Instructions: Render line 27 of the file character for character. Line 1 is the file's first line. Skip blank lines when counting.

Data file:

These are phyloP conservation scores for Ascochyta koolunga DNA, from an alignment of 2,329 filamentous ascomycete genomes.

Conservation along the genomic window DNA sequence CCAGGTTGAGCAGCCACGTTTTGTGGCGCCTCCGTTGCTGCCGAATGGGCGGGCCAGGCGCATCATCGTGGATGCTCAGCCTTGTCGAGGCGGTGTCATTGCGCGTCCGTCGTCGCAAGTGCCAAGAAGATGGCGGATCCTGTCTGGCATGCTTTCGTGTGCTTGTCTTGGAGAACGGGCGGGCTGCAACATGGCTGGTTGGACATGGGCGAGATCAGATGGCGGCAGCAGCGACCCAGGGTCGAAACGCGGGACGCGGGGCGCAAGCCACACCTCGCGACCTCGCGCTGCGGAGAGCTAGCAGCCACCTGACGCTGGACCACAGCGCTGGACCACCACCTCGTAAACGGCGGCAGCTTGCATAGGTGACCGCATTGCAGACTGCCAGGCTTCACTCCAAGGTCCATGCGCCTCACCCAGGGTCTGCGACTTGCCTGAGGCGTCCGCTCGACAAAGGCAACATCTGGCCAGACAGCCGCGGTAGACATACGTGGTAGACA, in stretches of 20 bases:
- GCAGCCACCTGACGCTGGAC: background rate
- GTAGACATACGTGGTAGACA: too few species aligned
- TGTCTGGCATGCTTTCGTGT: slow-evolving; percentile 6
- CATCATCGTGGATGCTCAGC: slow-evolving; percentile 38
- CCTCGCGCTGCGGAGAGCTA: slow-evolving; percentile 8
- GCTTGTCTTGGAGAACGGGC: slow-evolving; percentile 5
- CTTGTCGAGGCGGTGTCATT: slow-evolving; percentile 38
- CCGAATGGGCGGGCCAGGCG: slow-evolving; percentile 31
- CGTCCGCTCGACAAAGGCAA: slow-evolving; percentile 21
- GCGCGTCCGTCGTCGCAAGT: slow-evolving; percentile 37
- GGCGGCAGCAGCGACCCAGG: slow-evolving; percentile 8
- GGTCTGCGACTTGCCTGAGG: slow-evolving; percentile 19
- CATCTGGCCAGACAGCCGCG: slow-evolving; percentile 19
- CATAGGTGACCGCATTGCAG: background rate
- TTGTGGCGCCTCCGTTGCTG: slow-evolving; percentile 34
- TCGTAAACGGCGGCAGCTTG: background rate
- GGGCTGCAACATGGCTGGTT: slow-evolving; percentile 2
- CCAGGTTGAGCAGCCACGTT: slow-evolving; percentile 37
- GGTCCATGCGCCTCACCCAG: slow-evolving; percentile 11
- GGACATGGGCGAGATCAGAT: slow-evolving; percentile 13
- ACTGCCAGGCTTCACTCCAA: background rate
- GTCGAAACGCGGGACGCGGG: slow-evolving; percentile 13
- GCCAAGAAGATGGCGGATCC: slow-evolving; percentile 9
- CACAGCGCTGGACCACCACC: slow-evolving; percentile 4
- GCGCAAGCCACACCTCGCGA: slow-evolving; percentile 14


- GCGCAAGCCACACCTCGCGA: slow-evolving; percentile 14